Whatever your reason for retiring early, a study released in June 2014 by Fidelity Investments warns it will cost you in ways you might not expect. According to the study, early retirees can expect to pay an extra $17,000 per year in medical expenses.
The reason? Medicare coverage gaps. You give up your employer-provided health insurance when you retire, and Medicare doesn’t kick in until age 65. This means you’re on your own at a time when your health care costs are near their peak. Insurance companies charge older policyholders higher premiums, which means they’ll claim a bigger chunk of your retirement money.
As a savvy credit union member, you know the advantages of planning ahead for your golden years. One of the ways you can avoid sticker shock at your retirement party is opening a savings certificate.
You likely use savings certificates (similar to CDs at a bank) to keep an emergency fund on hand. These savings instruments are ideal for building up money in case of a rainy day. You may want to create one specifically for your health care costs.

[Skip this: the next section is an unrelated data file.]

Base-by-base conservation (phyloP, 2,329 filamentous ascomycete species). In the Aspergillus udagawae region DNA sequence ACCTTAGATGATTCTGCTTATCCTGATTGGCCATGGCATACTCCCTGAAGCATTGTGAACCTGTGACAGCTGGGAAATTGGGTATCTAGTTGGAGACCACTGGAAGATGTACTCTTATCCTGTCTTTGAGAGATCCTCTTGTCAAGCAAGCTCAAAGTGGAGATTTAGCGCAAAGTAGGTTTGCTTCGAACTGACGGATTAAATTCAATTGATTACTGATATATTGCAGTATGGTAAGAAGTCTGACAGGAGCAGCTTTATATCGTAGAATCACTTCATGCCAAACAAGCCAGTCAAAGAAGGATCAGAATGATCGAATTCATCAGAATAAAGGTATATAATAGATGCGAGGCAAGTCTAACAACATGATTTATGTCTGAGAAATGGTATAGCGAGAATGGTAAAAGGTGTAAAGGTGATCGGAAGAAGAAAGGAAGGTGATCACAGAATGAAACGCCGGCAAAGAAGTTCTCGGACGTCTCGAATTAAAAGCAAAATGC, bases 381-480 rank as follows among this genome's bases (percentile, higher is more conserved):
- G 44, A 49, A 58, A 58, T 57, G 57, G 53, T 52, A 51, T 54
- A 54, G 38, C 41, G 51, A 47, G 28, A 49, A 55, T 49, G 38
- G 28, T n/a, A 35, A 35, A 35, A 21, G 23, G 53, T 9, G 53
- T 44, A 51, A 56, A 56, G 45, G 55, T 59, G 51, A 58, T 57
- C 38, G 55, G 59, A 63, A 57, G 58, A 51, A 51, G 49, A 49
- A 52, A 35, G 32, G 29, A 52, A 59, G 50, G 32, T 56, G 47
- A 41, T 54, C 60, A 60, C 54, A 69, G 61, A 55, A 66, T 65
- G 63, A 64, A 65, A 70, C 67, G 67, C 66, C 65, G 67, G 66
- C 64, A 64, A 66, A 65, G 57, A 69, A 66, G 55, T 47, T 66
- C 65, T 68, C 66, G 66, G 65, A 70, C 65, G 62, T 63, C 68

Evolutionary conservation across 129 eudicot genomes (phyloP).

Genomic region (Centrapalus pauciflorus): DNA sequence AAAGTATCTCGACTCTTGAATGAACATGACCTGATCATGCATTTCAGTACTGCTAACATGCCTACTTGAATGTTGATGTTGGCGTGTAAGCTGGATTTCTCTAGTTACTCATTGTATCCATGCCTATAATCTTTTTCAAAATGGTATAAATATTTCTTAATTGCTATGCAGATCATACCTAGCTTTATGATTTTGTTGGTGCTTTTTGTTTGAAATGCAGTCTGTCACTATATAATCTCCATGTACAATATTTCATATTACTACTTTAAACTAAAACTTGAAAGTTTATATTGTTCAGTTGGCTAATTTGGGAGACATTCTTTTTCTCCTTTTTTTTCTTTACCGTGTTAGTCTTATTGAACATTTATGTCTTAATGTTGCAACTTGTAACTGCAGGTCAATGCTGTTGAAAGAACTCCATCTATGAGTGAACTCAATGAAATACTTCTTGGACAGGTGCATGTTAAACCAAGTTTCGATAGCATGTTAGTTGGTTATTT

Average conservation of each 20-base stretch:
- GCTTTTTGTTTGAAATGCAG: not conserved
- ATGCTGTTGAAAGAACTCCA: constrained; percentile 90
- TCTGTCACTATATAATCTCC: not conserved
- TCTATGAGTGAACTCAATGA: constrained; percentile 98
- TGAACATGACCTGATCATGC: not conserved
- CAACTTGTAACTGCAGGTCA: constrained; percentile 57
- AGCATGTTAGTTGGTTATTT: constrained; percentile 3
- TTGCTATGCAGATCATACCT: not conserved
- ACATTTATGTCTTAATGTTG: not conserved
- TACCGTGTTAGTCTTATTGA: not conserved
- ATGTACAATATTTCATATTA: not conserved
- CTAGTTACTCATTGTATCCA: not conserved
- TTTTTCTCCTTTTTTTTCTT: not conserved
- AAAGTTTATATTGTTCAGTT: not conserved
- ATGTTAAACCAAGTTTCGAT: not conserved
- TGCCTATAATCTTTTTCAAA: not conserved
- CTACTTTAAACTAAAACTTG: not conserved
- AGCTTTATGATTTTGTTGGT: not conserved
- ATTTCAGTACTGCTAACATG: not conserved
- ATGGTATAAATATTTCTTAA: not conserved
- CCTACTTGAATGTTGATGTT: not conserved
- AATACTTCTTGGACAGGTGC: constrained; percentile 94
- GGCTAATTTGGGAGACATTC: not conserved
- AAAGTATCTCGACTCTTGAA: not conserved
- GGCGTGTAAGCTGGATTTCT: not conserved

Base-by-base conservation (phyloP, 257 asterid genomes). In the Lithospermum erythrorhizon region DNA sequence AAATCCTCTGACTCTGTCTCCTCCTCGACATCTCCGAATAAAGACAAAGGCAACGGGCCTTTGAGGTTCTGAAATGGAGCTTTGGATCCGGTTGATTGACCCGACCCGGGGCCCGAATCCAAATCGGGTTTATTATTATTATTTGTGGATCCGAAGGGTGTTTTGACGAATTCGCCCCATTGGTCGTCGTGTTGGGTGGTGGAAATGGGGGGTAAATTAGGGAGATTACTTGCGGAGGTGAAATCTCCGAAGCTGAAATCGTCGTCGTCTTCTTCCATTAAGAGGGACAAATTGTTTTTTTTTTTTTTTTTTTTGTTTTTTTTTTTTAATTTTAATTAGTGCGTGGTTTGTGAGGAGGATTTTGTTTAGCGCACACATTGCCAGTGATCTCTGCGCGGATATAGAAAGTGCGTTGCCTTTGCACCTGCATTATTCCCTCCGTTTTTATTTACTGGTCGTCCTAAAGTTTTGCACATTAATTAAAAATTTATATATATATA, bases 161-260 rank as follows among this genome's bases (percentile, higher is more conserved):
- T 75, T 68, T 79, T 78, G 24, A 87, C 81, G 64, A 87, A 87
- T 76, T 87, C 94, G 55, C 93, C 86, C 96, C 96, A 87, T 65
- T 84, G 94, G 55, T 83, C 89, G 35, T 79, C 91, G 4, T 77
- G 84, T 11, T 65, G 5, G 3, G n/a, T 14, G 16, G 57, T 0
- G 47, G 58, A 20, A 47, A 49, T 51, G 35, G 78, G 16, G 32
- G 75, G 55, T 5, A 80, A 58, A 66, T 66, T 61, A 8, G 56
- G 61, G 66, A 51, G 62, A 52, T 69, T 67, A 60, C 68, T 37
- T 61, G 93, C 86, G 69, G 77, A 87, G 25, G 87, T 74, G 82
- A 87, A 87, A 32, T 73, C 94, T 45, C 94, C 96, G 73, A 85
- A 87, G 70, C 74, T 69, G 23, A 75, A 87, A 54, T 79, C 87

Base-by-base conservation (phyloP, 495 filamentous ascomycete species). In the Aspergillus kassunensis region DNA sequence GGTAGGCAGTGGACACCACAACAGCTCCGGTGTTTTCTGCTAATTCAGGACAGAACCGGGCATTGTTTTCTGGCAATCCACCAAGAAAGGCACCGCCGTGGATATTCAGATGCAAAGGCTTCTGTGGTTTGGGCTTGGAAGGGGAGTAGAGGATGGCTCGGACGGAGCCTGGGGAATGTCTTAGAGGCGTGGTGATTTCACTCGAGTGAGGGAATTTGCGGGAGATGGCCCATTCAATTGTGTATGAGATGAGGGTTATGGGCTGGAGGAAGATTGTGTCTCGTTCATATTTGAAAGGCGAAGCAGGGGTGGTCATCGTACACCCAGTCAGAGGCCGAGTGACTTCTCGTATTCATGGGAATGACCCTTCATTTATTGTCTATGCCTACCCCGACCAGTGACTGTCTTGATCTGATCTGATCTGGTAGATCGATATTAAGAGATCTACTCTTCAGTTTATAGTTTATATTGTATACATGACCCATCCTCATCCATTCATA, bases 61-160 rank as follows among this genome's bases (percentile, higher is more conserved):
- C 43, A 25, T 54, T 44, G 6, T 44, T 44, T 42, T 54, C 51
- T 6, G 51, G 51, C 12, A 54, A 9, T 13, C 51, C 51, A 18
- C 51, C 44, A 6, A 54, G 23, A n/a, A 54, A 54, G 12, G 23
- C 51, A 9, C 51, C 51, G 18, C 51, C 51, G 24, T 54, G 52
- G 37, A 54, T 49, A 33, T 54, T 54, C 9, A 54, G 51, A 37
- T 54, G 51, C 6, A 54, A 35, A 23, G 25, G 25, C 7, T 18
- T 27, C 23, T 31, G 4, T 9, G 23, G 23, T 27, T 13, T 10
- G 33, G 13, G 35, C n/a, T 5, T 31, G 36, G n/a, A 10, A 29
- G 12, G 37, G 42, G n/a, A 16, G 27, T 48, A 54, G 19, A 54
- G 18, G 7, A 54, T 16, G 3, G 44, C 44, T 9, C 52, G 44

You’ll want to keep this money separate since you’ll have different needs for it. A sudden, unexpected medical bill is different than needing a new car. You’ll likely have a little more time to pay your medical bill. Many hospitals are willing to work around your financial situation.
A 6- or 12-month certificate provides the perfect combination of accessibility and growth. Once you turn 65, you can add your remaining funds to your other retirement savings or even use it to finance a vacation!